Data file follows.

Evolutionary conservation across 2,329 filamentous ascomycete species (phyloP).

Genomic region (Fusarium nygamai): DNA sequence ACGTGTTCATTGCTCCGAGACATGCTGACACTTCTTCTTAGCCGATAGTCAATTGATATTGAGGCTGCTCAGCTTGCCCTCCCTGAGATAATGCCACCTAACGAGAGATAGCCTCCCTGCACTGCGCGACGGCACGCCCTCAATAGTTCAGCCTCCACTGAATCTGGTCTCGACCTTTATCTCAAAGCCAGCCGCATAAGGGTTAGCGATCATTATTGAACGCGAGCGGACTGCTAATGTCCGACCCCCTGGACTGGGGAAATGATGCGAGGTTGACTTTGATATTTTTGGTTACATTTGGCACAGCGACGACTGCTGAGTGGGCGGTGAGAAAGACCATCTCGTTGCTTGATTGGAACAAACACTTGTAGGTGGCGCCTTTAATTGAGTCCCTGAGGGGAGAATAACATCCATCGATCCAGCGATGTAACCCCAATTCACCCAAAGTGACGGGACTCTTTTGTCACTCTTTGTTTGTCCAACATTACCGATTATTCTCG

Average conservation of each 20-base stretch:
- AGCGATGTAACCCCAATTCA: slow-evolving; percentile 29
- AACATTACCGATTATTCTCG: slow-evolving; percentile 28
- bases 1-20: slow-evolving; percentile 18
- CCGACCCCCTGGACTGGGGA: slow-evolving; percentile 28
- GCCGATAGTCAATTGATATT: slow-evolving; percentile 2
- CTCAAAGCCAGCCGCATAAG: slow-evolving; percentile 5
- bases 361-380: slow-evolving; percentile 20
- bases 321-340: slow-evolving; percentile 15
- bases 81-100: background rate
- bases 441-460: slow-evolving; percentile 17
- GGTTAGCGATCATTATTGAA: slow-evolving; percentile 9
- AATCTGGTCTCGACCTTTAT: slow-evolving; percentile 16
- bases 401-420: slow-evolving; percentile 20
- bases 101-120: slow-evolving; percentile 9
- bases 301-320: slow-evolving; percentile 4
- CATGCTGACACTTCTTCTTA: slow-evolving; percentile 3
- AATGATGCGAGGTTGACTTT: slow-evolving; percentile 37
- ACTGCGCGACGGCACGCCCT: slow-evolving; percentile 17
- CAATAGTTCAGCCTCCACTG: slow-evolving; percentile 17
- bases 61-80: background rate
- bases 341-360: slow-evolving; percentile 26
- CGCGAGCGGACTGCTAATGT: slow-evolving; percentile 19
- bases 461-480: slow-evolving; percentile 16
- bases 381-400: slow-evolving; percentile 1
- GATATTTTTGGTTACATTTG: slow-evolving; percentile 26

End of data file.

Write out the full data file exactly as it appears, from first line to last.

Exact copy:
Evolutionary conservation across 2,329 filamentous ascomycete species (phyloP).

Genomic region (Fusarium nygamai): DNA sequence ACGTGTTCATTGCTCCGAGACATGCTGACACTTCTTCTTAGCCGATAGTCAATTGATATTGAGGCTGCTCAGCTTGCCCTCCCTGAGATAATGCCACCTAACGAGAGATAGCCTCCCTGCACTGCGCGACGGCACGCCCTCAATAGTTCAGCCTCCACTGAATCTGGTCTCGACCTTTATCTCAAAGCCAGCCGCATAAGGGTTAGCGATCATTATTGAACGCGAGCGGACTGCTAATGTCCGACCCCCTGGACTGGGGAAATGATGCGAGGTTGACTTTGATATTTTTGGTTACATTTGGCACAGCGACGACTGCTGAGTGGGCGGTGAGAAAGACCATCTCGTTGCTTGATTGGAACAAACACTTGTAGGTGGCGCCTTTAATTGAGTCCCTGAGGGGAGAATAACATCCATCGATCCAGCGATGTAACCCCAATTCACCCAAAGTGACGGGACTCTTTTGTCACTCTTTGTTTGTCCAACATTACCGATTATTCTCG

Average conservation of each 20-base stretch:
- AGCGATGTAACCCCAATTCA: slow-evolving; percentile 29
- AACATTACCGATTATTCTCG: slow-evolving; percentile 28
- bases 1-20: slow-evolving; percentile 18
- CCGACCCCCTGGACTGGGGA: slow-evolving; percentile 28
- GCCGATAGTCAATTGATATT: slow-evolving; percentile 2
- CTCAAAGCCAGCCGCATAAG: slow-evolving; percentile 5
- bases 361-380: slow-evolving; percentile 20
- bases 321-340: slow-evolving; percentile 15
- bases 81-100: background rate
- bases 441-460: slow-evolving; percentile 17
- GGTTAGCGATCATTATTGAA: slow-evolving; percentile 9
- AATCTGGTCTCGACCTTTAT: slow-evolving; percentile 16
- bases 401-420: slow-evolving; percentile 20
- bases 101-120: slow-evolving; percentile 9
- bases 301-320: slow-evolving; percentile 4
- CATGCTGACACTTCTTCTTA: slow-evolving; percentile 3
- AATGATGCGAGGTTGACTTT: slow-evolving; percentile 37
- ACTGCGCGACGGCACGCCCT: slow-evolving; percentile 17
- CAATAGTTCAGCCTCCACTG: slow-evolving; percentile 17
- bases 61-80: background rate
- bases 341-360: slow-evolving; percentile 26
- CGCGAGCGGACTGCTAATGT: slow-evolving; percentile 19
- bases 461-480: slow-evolving; percentile 16
- bases 381-400: slow-evolving; percentile 1
- GATATTTTTGGTTACATTTG: slow-evolving; percentile 26